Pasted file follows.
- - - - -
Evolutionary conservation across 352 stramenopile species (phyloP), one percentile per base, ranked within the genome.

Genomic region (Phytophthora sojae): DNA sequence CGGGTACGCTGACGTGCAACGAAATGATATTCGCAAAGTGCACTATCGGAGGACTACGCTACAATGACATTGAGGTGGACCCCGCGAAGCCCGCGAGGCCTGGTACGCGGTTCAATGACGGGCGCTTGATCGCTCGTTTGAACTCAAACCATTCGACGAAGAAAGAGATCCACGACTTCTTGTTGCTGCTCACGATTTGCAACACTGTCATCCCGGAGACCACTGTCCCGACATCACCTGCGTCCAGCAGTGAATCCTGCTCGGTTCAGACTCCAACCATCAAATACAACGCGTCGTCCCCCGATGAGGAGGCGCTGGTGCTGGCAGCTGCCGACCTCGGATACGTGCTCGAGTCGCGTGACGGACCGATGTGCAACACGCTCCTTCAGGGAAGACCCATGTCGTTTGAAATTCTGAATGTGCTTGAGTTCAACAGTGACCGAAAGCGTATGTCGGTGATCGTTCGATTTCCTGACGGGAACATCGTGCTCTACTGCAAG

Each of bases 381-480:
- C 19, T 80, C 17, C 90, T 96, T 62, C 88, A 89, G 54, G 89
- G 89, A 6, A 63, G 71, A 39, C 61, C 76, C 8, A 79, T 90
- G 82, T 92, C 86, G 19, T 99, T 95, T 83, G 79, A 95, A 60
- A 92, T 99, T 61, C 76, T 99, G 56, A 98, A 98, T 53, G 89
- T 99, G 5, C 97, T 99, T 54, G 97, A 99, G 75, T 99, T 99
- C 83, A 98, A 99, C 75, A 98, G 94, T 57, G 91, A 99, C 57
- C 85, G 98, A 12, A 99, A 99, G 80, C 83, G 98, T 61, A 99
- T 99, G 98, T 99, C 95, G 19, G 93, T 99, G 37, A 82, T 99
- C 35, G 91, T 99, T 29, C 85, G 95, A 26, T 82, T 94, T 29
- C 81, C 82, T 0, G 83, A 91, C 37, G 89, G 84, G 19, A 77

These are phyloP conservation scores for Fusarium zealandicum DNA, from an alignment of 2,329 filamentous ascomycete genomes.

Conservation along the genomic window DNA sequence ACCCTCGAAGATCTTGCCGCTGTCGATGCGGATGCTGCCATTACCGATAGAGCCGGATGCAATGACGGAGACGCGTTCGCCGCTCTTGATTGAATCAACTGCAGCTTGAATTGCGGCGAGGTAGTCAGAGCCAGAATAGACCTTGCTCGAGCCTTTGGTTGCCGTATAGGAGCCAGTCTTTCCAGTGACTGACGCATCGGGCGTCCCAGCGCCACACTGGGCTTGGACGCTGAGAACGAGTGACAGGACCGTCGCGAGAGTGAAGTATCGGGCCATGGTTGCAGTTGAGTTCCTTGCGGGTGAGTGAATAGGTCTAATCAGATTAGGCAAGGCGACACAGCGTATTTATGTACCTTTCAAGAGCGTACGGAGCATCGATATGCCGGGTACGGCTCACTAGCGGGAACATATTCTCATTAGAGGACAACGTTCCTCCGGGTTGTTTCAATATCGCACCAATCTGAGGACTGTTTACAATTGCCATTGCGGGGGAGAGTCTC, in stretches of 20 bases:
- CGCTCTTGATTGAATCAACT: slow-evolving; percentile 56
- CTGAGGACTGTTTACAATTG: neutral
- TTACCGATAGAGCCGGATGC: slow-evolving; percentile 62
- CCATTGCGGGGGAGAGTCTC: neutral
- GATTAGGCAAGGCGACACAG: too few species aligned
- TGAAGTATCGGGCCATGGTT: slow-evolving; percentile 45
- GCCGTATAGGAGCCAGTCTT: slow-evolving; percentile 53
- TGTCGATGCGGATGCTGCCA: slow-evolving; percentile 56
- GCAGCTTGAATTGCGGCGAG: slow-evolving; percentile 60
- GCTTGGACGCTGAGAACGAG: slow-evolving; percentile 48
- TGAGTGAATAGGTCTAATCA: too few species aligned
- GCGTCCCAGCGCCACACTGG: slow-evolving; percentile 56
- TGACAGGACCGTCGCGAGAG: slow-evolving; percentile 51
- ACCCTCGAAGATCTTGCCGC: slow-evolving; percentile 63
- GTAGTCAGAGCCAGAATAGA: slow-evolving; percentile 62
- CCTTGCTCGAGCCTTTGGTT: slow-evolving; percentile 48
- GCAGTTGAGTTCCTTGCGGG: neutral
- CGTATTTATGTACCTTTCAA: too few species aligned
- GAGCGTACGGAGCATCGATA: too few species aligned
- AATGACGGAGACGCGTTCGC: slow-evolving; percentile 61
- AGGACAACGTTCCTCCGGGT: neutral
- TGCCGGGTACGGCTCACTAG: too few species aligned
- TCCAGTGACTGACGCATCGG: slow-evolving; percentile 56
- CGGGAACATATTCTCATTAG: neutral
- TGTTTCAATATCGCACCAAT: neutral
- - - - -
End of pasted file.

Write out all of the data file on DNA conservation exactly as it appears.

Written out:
Evolutionary conservation across 352 stramenopile species (phyloP), one percentile per base, ranked within the genome.

Genomic region (Phytophthora sojae): DNA sequence CGGGTACGCTGACGTGCAACGAAATGATATTCGCAAAGTGCACTATCGGAGGACTACGCTACAATGACATTGAGGTGGACCCCGCGAAGCCCGCGAGGCCTGGTACGCGGTTCAATGACGGGCGCTTGATCGCTCGTTTGAACTCAAACCATTCGACGAAGAAAGAGATCCACGACTTCTTGTTGCTGCTCACGATTTGCAACACTGTCATCCCGGAGACCACTGTCCCGACATCACCTGCGTCCAGCAGTGAATCCTGCTCGGTTCAGACTCCAACCATCAAATACAACGCGTCGTCCCCCGATGAGGAGGCGCTGGTGCTGGCAGCTGCCGACCTCGGATACGTGCTCGAGTCGCGTGACGGACCGATGTGCAACACGCTCCTTCAGGGAAGACCCATGTCGTTTGAAATTCTGAATGTGCTTGAGTTCAACAGTGACCGAAAGCGTATGTCGGTGATCGTTCGATTTCCTGACGGGAACATCGTGCTCTACTGCAAG

Each of bases 381-480:
- C 19, T 80, C 17, C 90, T 96, T 62, C 88, A 89, G 54, G 89
- G 89, A 6, A 63, G 71, A 39, C 61, C 76, C 8, A 79, T 90
- G 82, T 92, C 86, G 19, T 99, T 95, T 83, G 79, A 95, A 60
- A 92, T 99, T 61, C 76, T 99, G 56, A 98, A 98, T 53, G 89
- T 99, G 5, C 97, T 99, T 54, G 97, A 99, G 75, T 99, T 99
- C 83, A 98, A 99, C 75, A 98, G 94, T 57, G 91, A 99, C 57
- C 85, G 98, A 12, A 99, A 99, G 80, C 83, G 98, T 61, A 99
- T 99, G 98, T 99, C 95, G 19, G 93, T 99, G 37, A 82, T 99
- C 35, G 91, T 99, T 29, C 85, G 95, A 26, T 82, T 94, T 29
- C 81, C 82, T 0, G 83, A 91, C 37, G 89, G 84, G 19, A 77

These are phyloP conservation scores for Fusarium zealandicum DNA, from an alignment of 2,329 filamentous ascomycete genomes.

Conservation along the genomic window DNA sequence ACCCTCGAAGATCTTGCCGCTGTCGATGCGGATGCTGCCATTACCGATAGAGCCGGATGCAATGACGGAGACGCGTTCGCCGCTCTTGATTGAATCAACTGCAGCTTGAATTGCGGCGAGGTAGTCAGAGCCAGAATAGACCTTGCTCGAGCCTTTGGTTGCCGTATAGGAGCCAGTCTTTCCAGTGACTGACGCATCGGGCGTCCCAGCGCCACACTGGGCTTGGACGCTGAGAACGAGTGACAGGACCGTCGCGAGAGTGAAGTATCGGGCCATGGTTGCAGTTGAGTTCCTTGCGGGTGAGTGAATAGGTCTAATCAGATTAGGCAAGGCGACACAGCGTATTTATGTACCTTTCAAGAGCGTACGGAGCATCGATATGCCGGGTACGGCTCACTAGCGGGAACATATTCTCATTAGAGGACAACGTTCCTCCGGGTTGTTTCAATATCGCACCAATCTGAGGACTGTTTACAATTGCCATTGCGGGGGAGAGTCTC, in stretches of 20 bases:
- CGCTCTTGATTGAATCAACT: slow-evolving; percentile 56
- CTGAGGACTGTTTACAATTG: neutral
- TTACCGATAGAGCCGGATGC: slow-evolving; percentile 62
- CCATTGCGGGGGAGAGTCTC: neutral
- GATTAGGCAAGGCGACACAG: too few species aligned
- TGAAGTATCGGGCCATGGTT: slow-evolving; percentile 45
- GCCGTATAGGAGCCAGTCTT: slow-evolving; percentile 53
- TGTCGATGCGGATGCTGCCA: slow-evolving; percentile 56
- GCAGCTTGAATTGCGGCGAG: slow-evolving; percentile 60
- GCTTGGACGCTGAGAACGAG: slow-evolving; percentile 48
- TGAGTGAATAGGTCTAATCA: too few species aligned
- GCGTCCCAGCGCCACACTGG: slow-evolving; percentile 56
- TGACAGGACCGTCGCGAGAG: slow-evolving; percentile 51
- ACCCTCGAAGATCTTGCCGC: slow-evolving; percentile 63
- GTAGTCAGAGCCAGAATAGA: slow-evolving; percentile 62
- CCTTGCTCGAGCCTTTGGTT: slow-evolving; percentile 48
- GCAGTTGAGTTCCTTGCGGG: neutral
- CGTATTTATGTACCTTTCAA: too few species aligned
- GAGCGTACGGAGCATCGATA: too few species aligned
- AATGACGGAGACGCGTTCGC: slow-evolving; percentile 61
- AGGACAACGTTCCTCCGGGT: neutral
- TGCCGGGTACGGCTCACTAG: too few species aligned
- TCCAGTGACTGACGCATCGG: slow-evolving; percentile 56
- CGGGAACATATTCTCATTAG: neutral
- TGTTTCAATATCGCACCAAT: neutral